So, what I’m saying is, I’m still not going to die, honest. I am, however, in between a rock and a hard place. No life is ever easy. My mind is fringing on what to do next and just where do I go from here. There are talks of the possibility that I could never drive again, or for an even more extended amount of time. That just can’t be. News like that is hard to swallow, especially for someone who’s young and energetic like myself.

Alas, it might be the energy that will harm me in the end. Having too much of a good thing, is usually a bad thing. I’ll contine to fight the good fight. It’s a long battle, but hey, I guess someone’s got to do it, and God picked me.

Fighting for Normalcy in an Abnormal Environment

It has been nearly two and a half months since my motor vehicle accident that has left me out of work and homebound since late December. While I have healed from the physical injuries, I have yet to make a recovery with the inside of my body. I continue to fight an uphill battle in dealing with the vasovagel syncope. Last month, my cardiologist diagnosed me with it and said it wasn’t going to be easy and that it was incurable. While the symptoms may get better in time, it will never go away, nor is there a guarantee that any of it will get better.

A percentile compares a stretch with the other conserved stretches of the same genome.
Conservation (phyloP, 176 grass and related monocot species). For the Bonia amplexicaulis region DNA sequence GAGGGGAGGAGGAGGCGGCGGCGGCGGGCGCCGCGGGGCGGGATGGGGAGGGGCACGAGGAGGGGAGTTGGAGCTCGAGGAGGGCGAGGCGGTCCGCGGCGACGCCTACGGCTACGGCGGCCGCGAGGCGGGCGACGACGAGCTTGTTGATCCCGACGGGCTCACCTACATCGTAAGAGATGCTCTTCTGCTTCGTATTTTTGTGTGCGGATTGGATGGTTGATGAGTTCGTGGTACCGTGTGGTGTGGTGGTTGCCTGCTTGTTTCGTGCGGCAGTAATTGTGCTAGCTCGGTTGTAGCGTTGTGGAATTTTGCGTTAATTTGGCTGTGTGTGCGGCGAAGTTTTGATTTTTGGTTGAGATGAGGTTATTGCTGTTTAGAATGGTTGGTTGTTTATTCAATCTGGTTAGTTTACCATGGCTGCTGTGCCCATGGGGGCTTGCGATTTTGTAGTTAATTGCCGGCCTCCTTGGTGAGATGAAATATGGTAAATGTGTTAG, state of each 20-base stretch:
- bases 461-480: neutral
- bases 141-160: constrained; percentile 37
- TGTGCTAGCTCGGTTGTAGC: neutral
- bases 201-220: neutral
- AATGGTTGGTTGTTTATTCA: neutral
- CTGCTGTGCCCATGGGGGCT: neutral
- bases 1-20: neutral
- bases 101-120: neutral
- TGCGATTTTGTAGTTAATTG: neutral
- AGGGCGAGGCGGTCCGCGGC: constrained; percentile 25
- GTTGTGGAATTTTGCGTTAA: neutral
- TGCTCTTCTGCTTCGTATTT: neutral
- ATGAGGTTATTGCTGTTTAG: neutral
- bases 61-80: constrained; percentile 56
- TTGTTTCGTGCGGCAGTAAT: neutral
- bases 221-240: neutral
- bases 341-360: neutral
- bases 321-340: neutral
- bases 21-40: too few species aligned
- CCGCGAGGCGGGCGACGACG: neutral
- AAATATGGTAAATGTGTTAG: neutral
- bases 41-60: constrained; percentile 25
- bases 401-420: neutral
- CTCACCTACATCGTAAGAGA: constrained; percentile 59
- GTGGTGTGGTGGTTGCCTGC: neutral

The battle I face echoes thousands in the same position I am in, though the particular predictment; maybe a few hundred. Having crashed my car after having a vasovagel attack is rare. Not many people black out while they are driving, but I did, and also had three black outs total in a year. The doctors have put me on a strict car diet, as in if I dare get behind the wheel I risk not having a license ever again. People with my severity of the disease generally are not allowed to drive for an extended period of time due to the fact that I’m likely to get into a serrious accident or potentially cause great harm to myself. I have only a few seconds of warning about the attacks, not minutes, making it near uncontrollable.

As of late, I had thought I was improving slightly. No attacks for one week was an improvement to the near daily attacks I was having. However, this all proved wrong this past Saturday night when I suffered three attacks in one hour. The first,